Ndume : the story of an elephant

Mark Deeble

freezeframe of Ndume-1_2

It reads like environmental pulp fiction:

A tribal family’s ancestral forest home is surrounded and cutoff from the main forest by illegal loggers and slash-and-burn farmers. When they eventually break out to try to rejoin the main tribe, they are discovered at dawn and set upon by a violent mob – the family is split, some run for the safety of the trees, others are hacked to death with machetes. In the fighting, one infant receives such a blow to the head that he’s knocked unconscious. On the verge of being killed, he is rescued from the mob by forest guards, and flown to a distant city. He wakes up in an orphanage, and screams for his mother. Ripped from his friends, his family, his mother, he has nightmares for months. 

As the years pass, he slowly makes new friends, and with them he is moved to a ‘halfway’ house…

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“In order to take his place”

Why Freud needed to destroy God.

Freud was famously an evangelical materialist and atheist. In that context he wrote often about the need to dethrone the “exalted father”. He was, it seems to me, speaking of his need. Intense personal need dressed in flimsy objective cloth. Do we not detect his true motivation in this piece of his writing about a boy’s relationship with his father…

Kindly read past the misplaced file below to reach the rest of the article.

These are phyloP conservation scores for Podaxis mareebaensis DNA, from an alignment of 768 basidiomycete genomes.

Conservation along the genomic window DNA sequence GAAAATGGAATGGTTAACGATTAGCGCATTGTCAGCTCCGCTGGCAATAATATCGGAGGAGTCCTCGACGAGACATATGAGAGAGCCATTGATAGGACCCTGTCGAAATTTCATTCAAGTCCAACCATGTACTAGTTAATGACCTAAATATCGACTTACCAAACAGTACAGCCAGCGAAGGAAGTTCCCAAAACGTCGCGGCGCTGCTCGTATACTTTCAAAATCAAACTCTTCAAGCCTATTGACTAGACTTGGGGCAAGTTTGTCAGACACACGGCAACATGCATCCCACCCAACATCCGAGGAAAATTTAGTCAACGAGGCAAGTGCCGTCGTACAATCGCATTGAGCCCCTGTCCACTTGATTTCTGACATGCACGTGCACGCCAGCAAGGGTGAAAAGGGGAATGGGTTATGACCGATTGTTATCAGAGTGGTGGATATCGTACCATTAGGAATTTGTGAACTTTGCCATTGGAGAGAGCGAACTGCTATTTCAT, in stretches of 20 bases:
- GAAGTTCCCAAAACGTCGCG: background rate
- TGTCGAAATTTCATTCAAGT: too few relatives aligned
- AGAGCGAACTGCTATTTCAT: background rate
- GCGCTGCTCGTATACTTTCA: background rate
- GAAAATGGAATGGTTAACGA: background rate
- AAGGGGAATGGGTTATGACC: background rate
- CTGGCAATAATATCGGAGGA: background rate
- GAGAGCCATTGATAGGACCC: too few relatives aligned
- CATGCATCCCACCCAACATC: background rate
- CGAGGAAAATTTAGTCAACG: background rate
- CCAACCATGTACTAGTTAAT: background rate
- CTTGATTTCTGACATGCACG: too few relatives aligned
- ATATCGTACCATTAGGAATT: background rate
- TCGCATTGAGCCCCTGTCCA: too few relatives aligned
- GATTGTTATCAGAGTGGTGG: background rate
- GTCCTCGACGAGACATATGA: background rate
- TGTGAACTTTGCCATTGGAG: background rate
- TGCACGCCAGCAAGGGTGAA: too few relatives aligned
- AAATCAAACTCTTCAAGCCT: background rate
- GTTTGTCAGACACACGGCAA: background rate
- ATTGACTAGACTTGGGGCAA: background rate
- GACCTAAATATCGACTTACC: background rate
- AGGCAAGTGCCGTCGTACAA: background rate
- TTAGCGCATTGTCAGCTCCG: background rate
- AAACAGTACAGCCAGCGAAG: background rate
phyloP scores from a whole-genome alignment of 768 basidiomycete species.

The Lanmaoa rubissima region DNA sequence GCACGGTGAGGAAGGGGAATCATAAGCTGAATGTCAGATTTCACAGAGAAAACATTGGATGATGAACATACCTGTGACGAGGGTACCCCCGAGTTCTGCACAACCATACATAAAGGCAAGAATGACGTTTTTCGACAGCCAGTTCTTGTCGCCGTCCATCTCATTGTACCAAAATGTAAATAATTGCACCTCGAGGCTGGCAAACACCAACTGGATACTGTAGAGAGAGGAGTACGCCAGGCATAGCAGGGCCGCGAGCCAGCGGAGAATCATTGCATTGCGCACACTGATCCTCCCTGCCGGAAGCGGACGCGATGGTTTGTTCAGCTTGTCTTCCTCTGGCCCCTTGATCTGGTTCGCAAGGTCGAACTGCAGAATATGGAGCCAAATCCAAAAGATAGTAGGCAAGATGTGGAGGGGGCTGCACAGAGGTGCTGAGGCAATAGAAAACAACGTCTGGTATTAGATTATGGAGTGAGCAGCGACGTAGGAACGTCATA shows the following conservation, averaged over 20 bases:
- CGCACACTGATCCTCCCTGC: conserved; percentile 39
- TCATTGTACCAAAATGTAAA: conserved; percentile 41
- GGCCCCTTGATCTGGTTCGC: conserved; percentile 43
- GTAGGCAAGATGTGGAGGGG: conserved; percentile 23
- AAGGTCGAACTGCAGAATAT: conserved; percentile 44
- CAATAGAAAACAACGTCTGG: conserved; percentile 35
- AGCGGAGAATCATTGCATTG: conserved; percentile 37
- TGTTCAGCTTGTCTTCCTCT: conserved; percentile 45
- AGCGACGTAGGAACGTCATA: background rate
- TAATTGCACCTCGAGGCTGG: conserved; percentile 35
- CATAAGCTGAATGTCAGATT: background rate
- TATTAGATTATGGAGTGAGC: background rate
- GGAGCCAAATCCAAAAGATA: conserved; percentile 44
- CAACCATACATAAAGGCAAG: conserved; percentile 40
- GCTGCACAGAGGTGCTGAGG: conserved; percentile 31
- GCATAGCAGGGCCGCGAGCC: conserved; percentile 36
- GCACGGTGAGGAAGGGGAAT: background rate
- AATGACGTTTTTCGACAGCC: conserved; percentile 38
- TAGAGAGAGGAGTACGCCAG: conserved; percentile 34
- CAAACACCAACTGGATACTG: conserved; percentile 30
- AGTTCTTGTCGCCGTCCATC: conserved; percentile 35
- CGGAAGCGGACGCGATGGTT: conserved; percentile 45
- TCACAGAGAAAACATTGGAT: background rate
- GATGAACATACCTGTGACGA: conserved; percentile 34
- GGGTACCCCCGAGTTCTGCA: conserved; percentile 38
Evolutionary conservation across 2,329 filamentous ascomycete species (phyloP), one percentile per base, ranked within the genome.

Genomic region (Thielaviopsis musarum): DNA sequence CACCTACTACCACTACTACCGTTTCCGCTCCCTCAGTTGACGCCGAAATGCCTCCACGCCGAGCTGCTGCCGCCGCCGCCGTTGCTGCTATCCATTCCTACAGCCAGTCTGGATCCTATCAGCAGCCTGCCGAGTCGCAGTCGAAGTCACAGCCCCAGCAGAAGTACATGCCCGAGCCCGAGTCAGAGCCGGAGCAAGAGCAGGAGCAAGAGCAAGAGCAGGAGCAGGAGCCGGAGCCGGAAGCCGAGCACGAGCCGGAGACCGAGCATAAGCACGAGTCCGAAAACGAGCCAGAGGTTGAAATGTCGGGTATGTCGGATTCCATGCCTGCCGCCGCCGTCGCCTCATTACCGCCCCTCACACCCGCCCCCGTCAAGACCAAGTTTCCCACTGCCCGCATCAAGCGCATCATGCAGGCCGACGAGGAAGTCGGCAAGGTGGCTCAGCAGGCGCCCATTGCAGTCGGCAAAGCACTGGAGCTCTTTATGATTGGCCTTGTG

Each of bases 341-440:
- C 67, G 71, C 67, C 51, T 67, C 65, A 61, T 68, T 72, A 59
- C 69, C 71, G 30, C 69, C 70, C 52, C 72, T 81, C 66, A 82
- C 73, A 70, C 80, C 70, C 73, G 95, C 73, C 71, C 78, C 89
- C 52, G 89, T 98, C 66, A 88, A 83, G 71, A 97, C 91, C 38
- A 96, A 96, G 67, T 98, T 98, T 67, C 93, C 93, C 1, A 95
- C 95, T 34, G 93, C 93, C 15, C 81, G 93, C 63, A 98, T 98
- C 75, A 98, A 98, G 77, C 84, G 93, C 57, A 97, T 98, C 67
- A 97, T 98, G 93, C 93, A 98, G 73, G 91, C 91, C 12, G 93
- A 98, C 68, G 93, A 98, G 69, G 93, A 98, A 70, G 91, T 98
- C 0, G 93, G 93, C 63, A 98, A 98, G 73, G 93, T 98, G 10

“In the second half of his childhood a change sets in in the boy’s relation to his father – a change whose importance cannot be exaggerated … He finds that his father is no longer the mightiest, wisest and richest of beings; he grows dissatisfied with him, he learns to criticise him and to estimate his place in society; and then as a rule, he makes him pay heavily For the dusappojntment that has been caused by him … He becomes a model not only to imitate but also to get rid of, in order to take his place”

If you want a clearer view of what was really driving Freud note the use of the word surrendering in this letter from him as a student:

“Needless to say I am only a theist by necessity, and am honest enough to confess my helplessness in the face of his (Brantano’s) argument; however, I have no intention of surrendering so quickly or completely”

and here again, before he was anointed himself: 

“the bad part of it, especially for me, lies in the fact that the science of all things seems to demand the existence of God” 


As we walked out to Ailsa,
That golden afternoon
The isle arising cirrus,
Spun candyfloss and brume

“To The Lighthouse” drew us through,
Butter-innocence scent gorse
watchful pine above the green.
Saw coursing hare’s discourse

Stepping light to limpid shore,
Your haloed hair Aurora
Sea cleansed limpets flensed to crowns,
Cockle shelled corona

Through tufted dunes sand-sliding,
Up secret smugglers path
We turned toward sun setting,

Tea laid at Ailsa’s hearth

This could have been called To The Lighthouse or Easster Rising. It attempts to describe the magic of an Easter afternoon shared, carved out of time, with my daughter.